But for the moment, it looks like an excellent tool for news orgs that are experimenting with membership models. Say you’re a local NPR affiliate and your membership program gives listeners a 15 percent discount at your local dry cleaners. Add Passbook to your iPhone app (there’s an API) and (a) you get an easy way for your members to use their privileges and (b) you get a tool that reminds them when they’re in membership-friendly stores or situations. And — at least from what we can tell from today’s keynote, details TBA — there’s no apparent financial cut for Apple here. Definitely a place for membership-oriented outlets to explore.

Maps: Meet the new boss

News orgs that use maps in their apps — not many, but a number that could increase as news orgs get smarter about using location data to channel news flows — will want to make sure to adopt Apple’s new mapping APIs, which replace Google’s. The advantages of Apple’s setup don’t seem extraordinary for the moment — better representation of place information is the one that stood out to me — but this is where Apple’s going to be putting its energy going forward and there’s no reason to fight it.

Finally, one note that doesn’t apply to news organizations as much as to the journalists who work for them: Apple’s integrating dictation into OS X Mountain Lion, the next version of its Mac operating system, due next month. That’ll be music to the ears of many a hack, particularly those with carpal tunnel.

                                   
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Jake Batsell    April 15, 2014
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  • http://ldopa.net/ Jeff Hobbs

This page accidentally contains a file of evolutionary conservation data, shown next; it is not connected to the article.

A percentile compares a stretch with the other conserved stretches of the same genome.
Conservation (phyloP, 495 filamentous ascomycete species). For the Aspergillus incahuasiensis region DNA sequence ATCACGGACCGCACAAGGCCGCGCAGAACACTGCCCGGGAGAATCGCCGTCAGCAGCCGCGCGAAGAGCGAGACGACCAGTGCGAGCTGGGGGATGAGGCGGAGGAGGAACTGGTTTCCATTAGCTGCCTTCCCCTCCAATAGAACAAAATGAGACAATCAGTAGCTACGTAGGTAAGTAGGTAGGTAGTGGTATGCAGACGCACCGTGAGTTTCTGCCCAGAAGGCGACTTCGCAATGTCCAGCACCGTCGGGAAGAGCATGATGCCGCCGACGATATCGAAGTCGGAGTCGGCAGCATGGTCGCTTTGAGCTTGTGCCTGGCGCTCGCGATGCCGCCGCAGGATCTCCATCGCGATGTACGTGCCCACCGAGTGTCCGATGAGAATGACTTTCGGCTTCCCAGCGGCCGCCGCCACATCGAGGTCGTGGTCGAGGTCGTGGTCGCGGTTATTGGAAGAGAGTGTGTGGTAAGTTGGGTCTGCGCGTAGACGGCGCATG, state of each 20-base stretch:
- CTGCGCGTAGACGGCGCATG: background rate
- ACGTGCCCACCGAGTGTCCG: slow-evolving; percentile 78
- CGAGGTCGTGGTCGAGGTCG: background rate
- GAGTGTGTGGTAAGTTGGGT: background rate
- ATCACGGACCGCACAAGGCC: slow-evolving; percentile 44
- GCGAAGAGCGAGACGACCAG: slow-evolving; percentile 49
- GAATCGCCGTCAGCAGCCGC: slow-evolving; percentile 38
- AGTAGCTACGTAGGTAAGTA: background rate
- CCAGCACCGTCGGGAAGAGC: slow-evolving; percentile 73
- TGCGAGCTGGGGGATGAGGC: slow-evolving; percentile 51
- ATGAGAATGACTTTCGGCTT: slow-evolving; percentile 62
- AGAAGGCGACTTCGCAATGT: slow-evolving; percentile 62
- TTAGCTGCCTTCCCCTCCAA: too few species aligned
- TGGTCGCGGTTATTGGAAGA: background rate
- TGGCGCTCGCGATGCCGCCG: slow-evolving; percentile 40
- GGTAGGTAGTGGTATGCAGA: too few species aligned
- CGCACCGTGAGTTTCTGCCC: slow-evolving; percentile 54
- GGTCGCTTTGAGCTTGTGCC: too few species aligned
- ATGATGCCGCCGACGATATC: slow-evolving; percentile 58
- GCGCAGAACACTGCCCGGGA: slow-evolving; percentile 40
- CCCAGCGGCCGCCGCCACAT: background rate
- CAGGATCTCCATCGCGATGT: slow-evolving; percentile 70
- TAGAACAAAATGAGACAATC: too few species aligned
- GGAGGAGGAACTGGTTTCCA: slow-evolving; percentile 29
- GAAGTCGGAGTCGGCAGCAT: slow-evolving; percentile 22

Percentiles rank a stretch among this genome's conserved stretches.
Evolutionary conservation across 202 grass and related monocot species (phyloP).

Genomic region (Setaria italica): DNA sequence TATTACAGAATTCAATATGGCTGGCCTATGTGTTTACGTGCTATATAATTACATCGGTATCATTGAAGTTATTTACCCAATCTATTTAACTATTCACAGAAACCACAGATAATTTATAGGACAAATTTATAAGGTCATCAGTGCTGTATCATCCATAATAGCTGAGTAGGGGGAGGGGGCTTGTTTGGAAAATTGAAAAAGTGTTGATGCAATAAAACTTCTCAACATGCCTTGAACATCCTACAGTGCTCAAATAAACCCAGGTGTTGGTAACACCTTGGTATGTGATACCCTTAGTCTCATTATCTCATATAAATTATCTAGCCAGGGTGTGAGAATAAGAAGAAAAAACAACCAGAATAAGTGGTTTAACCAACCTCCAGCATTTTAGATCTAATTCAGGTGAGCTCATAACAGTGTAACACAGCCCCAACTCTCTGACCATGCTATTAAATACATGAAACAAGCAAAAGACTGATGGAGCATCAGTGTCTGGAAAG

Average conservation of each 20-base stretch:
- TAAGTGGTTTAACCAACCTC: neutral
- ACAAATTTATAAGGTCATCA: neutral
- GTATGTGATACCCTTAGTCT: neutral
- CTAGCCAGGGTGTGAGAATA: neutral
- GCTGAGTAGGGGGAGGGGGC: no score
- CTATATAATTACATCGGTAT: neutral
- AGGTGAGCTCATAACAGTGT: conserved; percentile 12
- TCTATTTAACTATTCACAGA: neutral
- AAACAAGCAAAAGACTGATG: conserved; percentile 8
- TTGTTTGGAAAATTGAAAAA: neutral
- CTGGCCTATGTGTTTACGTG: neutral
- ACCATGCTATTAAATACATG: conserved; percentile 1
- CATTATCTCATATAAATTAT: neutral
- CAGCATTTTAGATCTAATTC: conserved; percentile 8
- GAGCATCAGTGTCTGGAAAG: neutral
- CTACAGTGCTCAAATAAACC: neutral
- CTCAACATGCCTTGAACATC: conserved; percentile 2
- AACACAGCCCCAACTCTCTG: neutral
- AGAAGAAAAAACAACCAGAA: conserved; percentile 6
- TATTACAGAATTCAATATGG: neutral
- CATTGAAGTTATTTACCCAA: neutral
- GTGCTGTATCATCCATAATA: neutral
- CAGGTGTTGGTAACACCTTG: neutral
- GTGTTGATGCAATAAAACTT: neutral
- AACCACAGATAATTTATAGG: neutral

#4). Support for input type=file in Mobile Safari means great things for news organizations and their ability to collect mobile UGC. Now news sites will be able to solicit mobile photos without building an app.

  • jescott418

    I basically was not impressed with Apple’s focus in these new products and refreshes. For one, why by a retina notebook with a SSD for $2100 when you can buy a iPad with retina for $500? I mean if Apple considers the cloud to be the solution for storage then why spend so much on hardware? After all, a browser does not need a lot of CPU power. Apple has almost killed the need for expensive hardware with the iPad. Considering we have Google doing Chromebook’s and Microsoft looking at hybrid tablet/notebooks. One has to wonder if Apple is just trying to make a good profit margin on their new Macbook Pro Retina notebook?
    In the end Apple disappointed me and it seems the stock market too. Maybe its time for Apple to realize that its just created those expectations that even Apple can no longer provide. 

  • Stevenrn

    I think you are confusing Google’s view of the loud with what you think is Apples’s. While Apple sees the importance of the cloud, most of the actual work load is still local unlike ChromeOS that depends heavily on remote processing power. All you have to do is look at iCloud’s implementation to see the difference.

    As for a Retina Mac Book Pro? About time some company started pushing the tech forward after 9 years of display stagnation.